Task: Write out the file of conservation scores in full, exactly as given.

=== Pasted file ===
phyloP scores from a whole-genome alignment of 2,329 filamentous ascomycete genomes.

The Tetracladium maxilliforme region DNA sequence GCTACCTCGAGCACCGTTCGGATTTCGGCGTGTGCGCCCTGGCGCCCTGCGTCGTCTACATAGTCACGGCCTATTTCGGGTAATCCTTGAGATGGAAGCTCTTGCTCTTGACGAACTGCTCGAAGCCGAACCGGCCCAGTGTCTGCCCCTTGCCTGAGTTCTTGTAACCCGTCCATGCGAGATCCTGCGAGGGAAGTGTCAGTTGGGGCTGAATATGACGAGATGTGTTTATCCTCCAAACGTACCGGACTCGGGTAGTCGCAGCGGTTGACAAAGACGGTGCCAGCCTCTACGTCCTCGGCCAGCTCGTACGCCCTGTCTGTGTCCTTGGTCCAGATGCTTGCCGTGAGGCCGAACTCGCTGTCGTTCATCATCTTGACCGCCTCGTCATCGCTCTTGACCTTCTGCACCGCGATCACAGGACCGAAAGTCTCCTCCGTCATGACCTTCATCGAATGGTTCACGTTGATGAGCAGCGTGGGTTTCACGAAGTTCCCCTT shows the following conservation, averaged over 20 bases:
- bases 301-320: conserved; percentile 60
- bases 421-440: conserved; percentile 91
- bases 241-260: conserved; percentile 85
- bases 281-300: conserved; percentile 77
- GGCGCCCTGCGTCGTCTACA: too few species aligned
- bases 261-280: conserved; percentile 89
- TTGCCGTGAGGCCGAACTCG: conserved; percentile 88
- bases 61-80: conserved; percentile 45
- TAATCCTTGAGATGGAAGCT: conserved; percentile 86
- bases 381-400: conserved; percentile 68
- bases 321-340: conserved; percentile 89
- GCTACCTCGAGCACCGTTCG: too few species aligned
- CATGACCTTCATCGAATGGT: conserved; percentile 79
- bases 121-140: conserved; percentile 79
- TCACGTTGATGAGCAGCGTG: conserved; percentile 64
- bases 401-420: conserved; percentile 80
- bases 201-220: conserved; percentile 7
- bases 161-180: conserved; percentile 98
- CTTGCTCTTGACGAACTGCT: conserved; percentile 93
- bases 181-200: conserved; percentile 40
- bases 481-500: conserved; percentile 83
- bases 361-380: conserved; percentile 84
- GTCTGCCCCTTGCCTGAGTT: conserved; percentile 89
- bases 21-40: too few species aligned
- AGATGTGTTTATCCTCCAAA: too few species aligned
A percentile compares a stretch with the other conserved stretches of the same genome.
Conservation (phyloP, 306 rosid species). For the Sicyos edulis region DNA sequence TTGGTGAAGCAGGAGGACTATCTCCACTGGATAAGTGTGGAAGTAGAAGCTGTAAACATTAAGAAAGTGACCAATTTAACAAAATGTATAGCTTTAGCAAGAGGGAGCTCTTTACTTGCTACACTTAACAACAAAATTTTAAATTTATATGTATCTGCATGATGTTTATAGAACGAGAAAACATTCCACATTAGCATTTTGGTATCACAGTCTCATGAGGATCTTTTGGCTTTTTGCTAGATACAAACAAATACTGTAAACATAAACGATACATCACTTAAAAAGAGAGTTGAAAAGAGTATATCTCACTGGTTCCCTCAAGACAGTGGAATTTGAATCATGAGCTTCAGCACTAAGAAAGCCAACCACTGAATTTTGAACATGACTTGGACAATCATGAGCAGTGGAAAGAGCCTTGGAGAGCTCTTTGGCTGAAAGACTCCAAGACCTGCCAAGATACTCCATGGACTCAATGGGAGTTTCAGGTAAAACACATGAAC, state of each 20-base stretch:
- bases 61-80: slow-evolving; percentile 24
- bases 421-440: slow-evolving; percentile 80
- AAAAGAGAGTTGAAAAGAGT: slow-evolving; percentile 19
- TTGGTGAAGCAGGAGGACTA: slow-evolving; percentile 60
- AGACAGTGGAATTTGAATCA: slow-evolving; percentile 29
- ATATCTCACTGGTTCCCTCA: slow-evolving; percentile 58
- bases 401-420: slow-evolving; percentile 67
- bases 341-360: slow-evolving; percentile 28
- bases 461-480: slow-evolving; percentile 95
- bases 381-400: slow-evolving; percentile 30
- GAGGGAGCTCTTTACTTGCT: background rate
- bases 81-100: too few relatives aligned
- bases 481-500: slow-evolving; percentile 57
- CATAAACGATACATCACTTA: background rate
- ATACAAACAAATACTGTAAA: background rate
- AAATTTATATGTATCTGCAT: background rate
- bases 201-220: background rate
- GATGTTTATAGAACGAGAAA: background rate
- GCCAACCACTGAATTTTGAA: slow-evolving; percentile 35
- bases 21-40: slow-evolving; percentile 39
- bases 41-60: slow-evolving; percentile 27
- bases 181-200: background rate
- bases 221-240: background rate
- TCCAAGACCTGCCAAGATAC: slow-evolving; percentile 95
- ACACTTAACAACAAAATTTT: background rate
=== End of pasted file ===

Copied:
phyloP scores from a whole-genome alignment of 2,329 filamentous ascomycete genomes.

The Tetracladium maxilliforme region DNA sequence GCTACCTCGAGCACCGTTCGGATTTCGGCGTGTGCGCCCTGGCGCCCTGCGTCGTCTACATAGTCACGGCCTATTTCGGGTAATCCTTGAGATGGAAGCTCTTGCTCTTGACGAACTGCTCGAAGCCGAACCGGCCCAGTGTCTGCCCCTTGCCTGAGTTCTTGTAACCCGTCCATGCGAGATCCTGCGAGGGAAGTGTCAGTTGGGGCTGAATATGACGAGATGTGTTTATCCTCCAAACGTACCGGACTCGGGTAGTCGCAGCGGTTGACAAAGACGGTGCCAGCCTCTACGTCCTCGGCCAGCTCGTACGCCCTGTCTGTGTCCTTGGTCCAGATGCTTGCCGTGAGGCCGAACTCGCTGTCGTTCATCATCTTGACCGCCTCGTCATCGCTCTTGACCTTCTGCACCGCGATCACAGGACCGAAAGTCTCCTCCGTCATGACCTTCATCGAATGGTTCACGTTGATGAGCAGCGTGGGTTTCACGAAGTTCCCCTT shows the following conservation, averaged over 20 bases:
- bases 301-320: conserved; percentile 60
- bases 421-440: conserved; percentile 91
- bases 241-260: conserved; percentile 85
- bases 281-300: conserved; percentile 77
- GGCGCCCTGCGTCGTCTACA: too few species aligned
- bases 261-280: conserved; percentile 89
- TTGCCGTGAGGCCGAACTCG: conserved; percentile 88
- bases 61-80: conserved; percentile 45
- TAATCCTTGAGATGGAAGCT: conserved; percentile 86
- bases 381-400: conserved; percentile 68
- bases 321-340: conserved; percentile 89
- GCTACCTCGAGCACCGTTCG: too few species aligned
- CATGACCTTCATCGAATGGT: conserved; percentile 79
- bases 121-140: conserved; percentile 79
- TCACGTTGATGAGCAGCGTG: conserved; percentile 64
- bases 401-420: conserved; percentile 80
- bases 201-220: conserved; percentile 7
- bases 161-180: conserved; percentile 98
- CTTGCTCTTGACGAACTGCT: conserved; percentile 93
- bases 181-200: conserved; percentile 40
- bases 481-500: conserved; percentile 83
- bases 361-380: conserved; percentile 84
- GTCTGCCCCTTGCCTGAGTT: conserved; percentile 89
- bases 21-40: too few species aligned
- AGATGTGTTTATCCTCCAAA: too few species aligned
A percentile compares a stretch with the other conserved stretches of the same genome.
Conservation (phyloP, 306 rosid species). For the Sicyos edulis region DNA sequence TTGGTGAAGCAGGAGGACTATCTCCACTGGATAAGTGTGGAAGTAGAAGCTGTAAACATTAAGAAAGTGACCAATTTAACAAAATGTATAGCTTTAGCAAGAGGGAGCTCTTTACTTGCTACACTTAACAACAAAATTTTAAATTTATATGTATCTGCATGATGTTTATAGAACGAGAAAACATTCCACATTAGCATTTTGGTATCACAGTCTCATGAGGATCTTTTGGCTTTTTGCTAGATACAAACAAATACTGTAAACATAAACGATACATCACTTAAAAAGAGAGTTGAAAAGAGTATATCTCACTGGTTCCCTCAAGACAGTGGAATTTGAATCATGAGCTTCAGCACTAAGAAAGCCAACCACTGAATTTTGAACATGACTTGGACAATCATGAGCAGTGGAAAGAGCCTTGGAGAGCTCTTTGGCTGAAAGACTCCAAGACCTGCCAAGATACTCCATGGACTCAATGGGAGTTTCAGGTAAAACACATGAAC, state of each 20-base stretch:
- bases 61-80: slow-evolving; percentile 24
- bases 421-440: slow-evolving; percentile 80
- AAAAGAGAGTTGAAAAGAGT: slow-evolving; percentile 19
- TTGGTGAAGCAGGAGGACTA: slow-evolving; percentile 60
- AGACAGTGGAATTTGAATCA: slow-evolving; percentile 29
- ATATCTCACTGGTTCCCTCA: slow-evolving; percentile 58
- bases 401-420: slow-evolving; percentile 67
- bases 341-360: slow-evolving; percentile 28
- bases 461-480: slow-evolving; percentile 95
- bases 381-400: slow-evolving; percentile 30
- GAGGGAGCTCTTTACTTGCT: background rate
- bases 81-100: too few relatives aligned
- bases 481-500: slow-evolving; percentile 57
- CATAAACGATACATCACTTA: background rate
- ATACAAACAAATACTGTAAA: background rate
- AAATTTATATGTATCTGCAT: background rate
- bases 201-220: background rate
- GATGTTTATAGAACGAGAAA: background rate
- GCCAACCACTGAATTTTGAA: slow-evolving; percentile 35
- bases 21-40: slow-evolving; percentile 39
- bases 41-60: slow-evolving; percentile 27
- bases 181-200: background rate
- bases 221-240: background rate
- TCCAAGACCTGCCAAGATAC: slow-evolving; percentile 95
- ACACTTAACAACAAAATTTT: background rate